The Bank of Korea's (BOK) view of downside risks in today's statement compares with its statement from last month in which it said the uncertainties surrounding the growth path had increased further.
The BOK, which cut its rate by 25 basis points in June, reiterated that it was closely monitoring the progress of monetary policy normalization by the U.S. Federal Reserve along with the trend of increase in household debt.
Commenting on South Korea's economy, the BOK said exports were on the rise while domestic demand was weak. Overall the central bank expects the economy to "sustain its trend of modest growth going forward, in line with a recovery of the global economy.
South Korea's economy grew by an annual rate of 2.6 percent in the third quarter of the year, down from 3.3 percent in the second quarter while inflation was steady at 1.3 percent in November from October.
Against the U.S. dollar the won fell after the Federal Reserve's rate hike earlier today and was trading at 1,179.4 to the dollar today, down 0.3 percent this year.
The Bank of Korea issued the following statement:
"The Monetary Policy Board of the Bank of Korea decided today to leave the Base Rate unchanged at 1.25% for the intermeeting period.
Based on currently available information the Board considers that the trend of steady economic recovery in the US has been sustained and that the Chinese economy has maintained its moderate pace of growth. The euro area has also continued its improvements. The Board forecasts that the global economy will maintain its moderate recovery going forward, while being affected by factors such as the directions of the new government's economic policies and the pace of monetary policy normalization in the US, the uncertainties related to Britain's exit from the European Union, and economic conditions in emerging market countries.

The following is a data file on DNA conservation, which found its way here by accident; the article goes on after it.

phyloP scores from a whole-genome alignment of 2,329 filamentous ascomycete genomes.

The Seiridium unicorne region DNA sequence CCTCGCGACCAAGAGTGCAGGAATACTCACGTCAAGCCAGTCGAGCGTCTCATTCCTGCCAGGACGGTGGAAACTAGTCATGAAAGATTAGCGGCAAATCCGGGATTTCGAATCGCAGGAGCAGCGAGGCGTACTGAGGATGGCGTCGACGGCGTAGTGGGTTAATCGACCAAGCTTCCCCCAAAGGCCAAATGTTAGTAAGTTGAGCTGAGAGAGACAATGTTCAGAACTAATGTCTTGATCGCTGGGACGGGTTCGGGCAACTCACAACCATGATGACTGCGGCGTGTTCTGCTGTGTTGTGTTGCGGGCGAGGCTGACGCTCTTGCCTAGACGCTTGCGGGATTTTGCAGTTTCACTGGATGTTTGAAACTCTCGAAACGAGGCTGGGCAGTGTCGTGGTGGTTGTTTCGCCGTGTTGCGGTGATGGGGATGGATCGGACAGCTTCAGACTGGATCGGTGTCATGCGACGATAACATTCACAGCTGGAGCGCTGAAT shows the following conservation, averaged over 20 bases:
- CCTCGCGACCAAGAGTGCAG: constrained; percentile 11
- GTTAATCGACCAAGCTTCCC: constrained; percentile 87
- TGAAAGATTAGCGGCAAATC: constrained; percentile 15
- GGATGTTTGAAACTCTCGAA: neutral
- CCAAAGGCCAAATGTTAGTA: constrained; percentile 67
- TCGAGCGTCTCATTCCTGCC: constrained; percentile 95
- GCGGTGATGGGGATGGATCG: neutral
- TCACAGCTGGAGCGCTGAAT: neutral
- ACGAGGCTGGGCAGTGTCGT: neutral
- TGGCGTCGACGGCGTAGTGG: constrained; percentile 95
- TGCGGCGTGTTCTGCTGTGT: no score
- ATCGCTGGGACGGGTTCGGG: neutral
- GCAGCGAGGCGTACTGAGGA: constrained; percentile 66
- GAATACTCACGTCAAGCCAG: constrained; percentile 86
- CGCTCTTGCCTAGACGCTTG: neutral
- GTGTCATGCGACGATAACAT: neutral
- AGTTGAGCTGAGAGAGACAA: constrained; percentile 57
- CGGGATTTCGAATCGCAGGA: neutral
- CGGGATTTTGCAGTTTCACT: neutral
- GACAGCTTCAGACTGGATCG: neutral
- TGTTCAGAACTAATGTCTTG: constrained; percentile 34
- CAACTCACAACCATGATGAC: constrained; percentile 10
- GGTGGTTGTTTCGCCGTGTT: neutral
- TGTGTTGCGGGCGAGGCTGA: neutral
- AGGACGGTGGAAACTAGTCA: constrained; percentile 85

Looking at the Korean economy, exports have shifted to an increase but the improvements in domestic demand activities have been weak. On the employment front, the employment-to-population ratio in November was higher than that in November of last year, as the number of persons employed increased. The unemployment rate meanwhile maintained the same level as in November last year. The Board forecasts that the domestic economy will sustain its trend of modest growth going forward, in line with a recovery of the global economy, but judges that the downside risks to the future growth path have expanded a bit, owing chiefly to the high degrees of uncertainty in recent domestic and external conditions.
Consumer price inflation registered 1.3% in November, the same as in October despite the extent of decline in petroleum product prices having narrowed, as the pace of increase in prices of industrial products other than petroleum slowed. Core inflation excluding agricultural and petroleum product prices fell slightly to 1.4%, from 1.5% in October. In the housing market, sales and leasehold deposit prices have shown upward trends, centering around Seoul and its surrounding areas. Looking ahead the Board forecasts that consumer price inflation will gradually rise, due mainly to the effects of the increases in international oil prices.
In the domestic financial markets since November, influenced mainly by expectations concerning the new US government's economic policies and the monetary policy of the US Federal Reserve, long-term market interest rates and the Korean won-US dollar exchange rate have risen. The Korean won-Japanese yen exchange rate has meanwhile fallen, in line with the yen’s relative weakening. Stock prices have rebounded after having declined, owing in part to increases in global stock prices. The extent of growth in household lending has expanded, led by home mortgage loans.
Looking ahead, the Board will conduct monetary policy so as to ensure that the recovery of economic growth continues and consumer price inflation approaches the target level over a medium-term horizon, while paying attention to financial stability. In this process it will closely monitor the uncertainties in domestic and external conditions and their effects, the progress of monetary policy normalization by the US Federal Reserve, and the trend of increase in household debt."